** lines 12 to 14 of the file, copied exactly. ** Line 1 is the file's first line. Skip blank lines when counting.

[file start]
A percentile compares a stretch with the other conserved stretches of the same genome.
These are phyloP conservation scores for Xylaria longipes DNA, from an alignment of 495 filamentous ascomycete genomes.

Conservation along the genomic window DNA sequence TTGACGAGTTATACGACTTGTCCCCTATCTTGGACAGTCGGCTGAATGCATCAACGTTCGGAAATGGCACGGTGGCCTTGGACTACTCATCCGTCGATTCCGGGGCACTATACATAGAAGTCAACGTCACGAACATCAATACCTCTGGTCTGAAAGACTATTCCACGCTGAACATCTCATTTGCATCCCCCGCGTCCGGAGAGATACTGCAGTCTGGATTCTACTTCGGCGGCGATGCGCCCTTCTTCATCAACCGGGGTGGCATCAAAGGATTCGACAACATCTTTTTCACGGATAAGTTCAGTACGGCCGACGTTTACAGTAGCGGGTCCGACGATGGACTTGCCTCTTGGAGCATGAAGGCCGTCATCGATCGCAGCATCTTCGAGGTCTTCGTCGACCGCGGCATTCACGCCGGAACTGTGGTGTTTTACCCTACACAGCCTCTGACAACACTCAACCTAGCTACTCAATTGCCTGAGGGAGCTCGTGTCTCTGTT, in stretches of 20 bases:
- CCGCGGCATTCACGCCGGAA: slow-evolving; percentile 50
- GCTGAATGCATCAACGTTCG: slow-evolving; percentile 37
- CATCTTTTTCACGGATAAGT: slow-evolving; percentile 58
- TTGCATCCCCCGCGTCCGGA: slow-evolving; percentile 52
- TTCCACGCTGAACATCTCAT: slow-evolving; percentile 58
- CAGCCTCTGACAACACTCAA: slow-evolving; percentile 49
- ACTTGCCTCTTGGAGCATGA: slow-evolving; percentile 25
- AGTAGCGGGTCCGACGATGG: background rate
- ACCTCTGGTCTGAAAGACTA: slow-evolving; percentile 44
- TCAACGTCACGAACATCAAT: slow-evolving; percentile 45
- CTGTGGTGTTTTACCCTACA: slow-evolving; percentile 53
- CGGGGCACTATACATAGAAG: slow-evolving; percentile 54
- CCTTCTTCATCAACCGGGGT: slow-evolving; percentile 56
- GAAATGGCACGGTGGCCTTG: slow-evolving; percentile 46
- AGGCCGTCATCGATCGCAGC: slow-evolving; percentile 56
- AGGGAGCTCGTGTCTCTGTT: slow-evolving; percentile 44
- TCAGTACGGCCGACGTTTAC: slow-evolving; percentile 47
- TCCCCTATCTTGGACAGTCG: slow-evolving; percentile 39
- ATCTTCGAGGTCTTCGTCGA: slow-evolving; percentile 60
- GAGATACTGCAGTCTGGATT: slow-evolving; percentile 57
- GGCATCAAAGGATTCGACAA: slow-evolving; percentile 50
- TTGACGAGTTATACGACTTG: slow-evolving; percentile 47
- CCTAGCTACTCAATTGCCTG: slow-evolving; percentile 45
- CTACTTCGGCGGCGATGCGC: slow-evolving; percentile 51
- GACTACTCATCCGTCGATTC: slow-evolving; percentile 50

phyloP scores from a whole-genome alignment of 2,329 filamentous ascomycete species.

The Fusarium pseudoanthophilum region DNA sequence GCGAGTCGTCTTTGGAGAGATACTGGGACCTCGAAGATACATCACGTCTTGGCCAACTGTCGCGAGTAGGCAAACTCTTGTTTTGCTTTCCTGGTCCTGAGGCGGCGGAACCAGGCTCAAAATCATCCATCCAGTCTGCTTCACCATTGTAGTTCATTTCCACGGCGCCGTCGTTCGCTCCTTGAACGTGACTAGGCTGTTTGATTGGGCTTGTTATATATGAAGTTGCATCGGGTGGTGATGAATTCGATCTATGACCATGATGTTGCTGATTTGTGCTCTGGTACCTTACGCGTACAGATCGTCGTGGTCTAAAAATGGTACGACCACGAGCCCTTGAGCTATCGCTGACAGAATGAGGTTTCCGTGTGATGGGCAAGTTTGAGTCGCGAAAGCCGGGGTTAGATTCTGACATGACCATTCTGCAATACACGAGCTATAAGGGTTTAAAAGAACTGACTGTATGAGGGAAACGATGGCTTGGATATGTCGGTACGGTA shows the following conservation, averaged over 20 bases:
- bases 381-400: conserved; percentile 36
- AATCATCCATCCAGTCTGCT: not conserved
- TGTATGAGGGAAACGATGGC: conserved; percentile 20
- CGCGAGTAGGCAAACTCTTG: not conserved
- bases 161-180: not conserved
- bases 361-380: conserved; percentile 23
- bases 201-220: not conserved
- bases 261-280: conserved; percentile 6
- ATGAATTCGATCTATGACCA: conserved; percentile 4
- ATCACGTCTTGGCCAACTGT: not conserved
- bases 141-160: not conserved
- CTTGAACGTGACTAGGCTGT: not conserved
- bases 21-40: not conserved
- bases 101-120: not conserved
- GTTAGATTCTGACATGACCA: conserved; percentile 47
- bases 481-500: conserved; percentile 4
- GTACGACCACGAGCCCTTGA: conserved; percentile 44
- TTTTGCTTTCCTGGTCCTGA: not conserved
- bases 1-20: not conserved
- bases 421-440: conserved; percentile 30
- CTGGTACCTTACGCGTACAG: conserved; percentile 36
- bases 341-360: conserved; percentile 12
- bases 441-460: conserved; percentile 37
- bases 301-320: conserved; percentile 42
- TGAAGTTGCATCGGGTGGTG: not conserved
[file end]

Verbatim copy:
- ACCTCTGGTCTGAAAGACTA: slow-evolving; percentile 44
- TCAACGTCACGAACATCAAT: slow-evolving; percentile 45
- CTGTGGTGTTTTACCCTACA: slow-evolving; percentile 53